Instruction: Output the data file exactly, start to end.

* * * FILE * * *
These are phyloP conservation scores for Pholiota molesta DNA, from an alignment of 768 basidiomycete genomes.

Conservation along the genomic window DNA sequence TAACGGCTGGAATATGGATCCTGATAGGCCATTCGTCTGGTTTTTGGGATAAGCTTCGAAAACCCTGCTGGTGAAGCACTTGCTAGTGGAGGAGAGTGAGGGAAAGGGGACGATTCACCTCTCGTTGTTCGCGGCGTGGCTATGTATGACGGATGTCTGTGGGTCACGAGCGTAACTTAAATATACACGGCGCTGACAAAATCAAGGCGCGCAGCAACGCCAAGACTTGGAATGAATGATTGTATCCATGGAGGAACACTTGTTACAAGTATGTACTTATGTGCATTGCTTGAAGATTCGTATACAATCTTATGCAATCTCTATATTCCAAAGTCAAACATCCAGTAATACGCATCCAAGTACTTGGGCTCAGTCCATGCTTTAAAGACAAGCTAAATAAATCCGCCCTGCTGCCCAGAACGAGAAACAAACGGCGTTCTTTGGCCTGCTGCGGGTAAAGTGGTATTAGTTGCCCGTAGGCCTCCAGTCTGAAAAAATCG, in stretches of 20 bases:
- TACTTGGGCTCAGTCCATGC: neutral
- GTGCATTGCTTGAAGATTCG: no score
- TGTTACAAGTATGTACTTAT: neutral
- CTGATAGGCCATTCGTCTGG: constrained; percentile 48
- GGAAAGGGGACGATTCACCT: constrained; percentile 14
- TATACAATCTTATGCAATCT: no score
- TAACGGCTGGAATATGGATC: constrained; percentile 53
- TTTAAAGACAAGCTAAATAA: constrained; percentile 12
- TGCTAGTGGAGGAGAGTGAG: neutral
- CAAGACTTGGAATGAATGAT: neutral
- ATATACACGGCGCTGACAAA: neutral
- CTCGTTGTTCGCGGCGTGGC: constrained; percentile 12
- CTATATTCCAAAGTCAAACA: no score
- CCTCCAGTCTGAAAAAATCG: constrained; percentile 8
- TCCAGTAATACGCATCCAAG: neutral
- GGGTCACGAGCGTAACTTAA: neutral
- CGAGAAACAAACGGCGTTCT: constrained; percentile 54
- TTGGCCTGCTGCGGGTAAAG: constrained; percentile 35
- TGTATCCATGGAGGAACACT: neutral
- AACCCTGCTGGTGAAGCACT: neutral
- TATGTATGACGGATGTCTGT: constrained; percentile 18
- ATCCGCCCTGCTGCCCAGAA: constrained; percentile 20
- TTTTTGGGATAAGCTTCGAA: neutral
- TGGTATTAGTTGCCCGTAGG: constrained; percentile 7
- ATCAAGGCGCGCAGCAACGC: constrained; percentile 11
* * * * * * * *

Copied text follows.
These are phyloP conservation scores for Pholiota molesta DNA, from an alignment of 768 basidiomycete genomes.

Conservation along the genomic window DNA sequence TAACGGCTGGAATATGGATCCTGATAGGCCATTCGTCTGGTTTTTGGGATAAGCTTCGAAAACCCTGCTGGTGAAGCACTTGCTAGTGGAGGAGAGTGAGGGAAAGGGGACGATTCACCTCTCGTTGTTCGCGGCGTGGCTATGTATGACGGATGTCTGTGGGTCACGAGCGTAACTTAAATATACACGGCGCTGACAAAATCAAGGCGCGCAGCAACGCCAAGACTTGGAATGAATGATTGTATCCATGGAGGAACACTTGTTACAAGTATGTACTTATGTGCATTGCTTGAAGATTCGTATACAATCTTATGCAATCTCTATATTCCAAAGTCAAACATCCAGTAATACGCATCCAAGTACTTGGGCTCAGTCCATGCTTTAAAGACAAGCTAAATAAATCCGCCCTGCTGCCCAGAACGAGAAACAAACGGCGTTCTTTGGCCTGCTGCGGGTAAAGTGGTATTAGTTGCCCGTAGGCCTCCAGTCTGAAAAAATCG, in stretches of 20 bases:
- TACTTGGGCTCAGTCCATGC: neutral
- GTGCATTGCTTGAAGATTCG: no score
- TGTTACAAGTATGTACTTAT: neutral
- CTGATAGGCCATTCGTCTGG: constrained; percentile 48
- GGAAAGGGGACGATTCACCT: constrained; percentile 14
- TATACAATCTTATGCAATCT: no score
- TAACGGCTGGAATATGGATC: constrained; percentile 53
- TTTAAAGACAAGCTAAATAA: constrained; percentile 12
- TGCTAGTGGAGGAGAGTGAG: neutral
- CAAGACTTGGAATGAATGAT: neutral
- ATATACACGGCGCTGACAAA: neutral
- CTCGTTGTTCGCGGCGTGGC: constrained; percentile 12
- CTATATTCCAAAGTCAAACA: no score
- CCTCCAGTCTGAAAAAATCG: constrained; percentile 8
- TCCAGTAATACGCATCCAAG: neutral
- GGGTCACGAGCGTAACTTAA: neutral
- CGAGAAACAAACGGCGTTCT: constrained; percentile 54
- TTGGCCTGCTGCGGGTAAAG: constrained; percentile 35
- TGTATCCATGGAGGAACACT: neutral
- AACCCTGCTGGTGAAGCACT: neutral
- TATGTATGACGGATGTCTGT: constrained; percentile 18
- ATCCGCCCTGCTGCCCAGAA: constrained; percentile 20
- TTTTTGGGATAAGCTTCGAA: neutral
- TGGTATTAGTTGCCCGTAGG: constrained; percentile 7
- ATCAAGGCGCGCAGCAACGC: constrained; percentile 11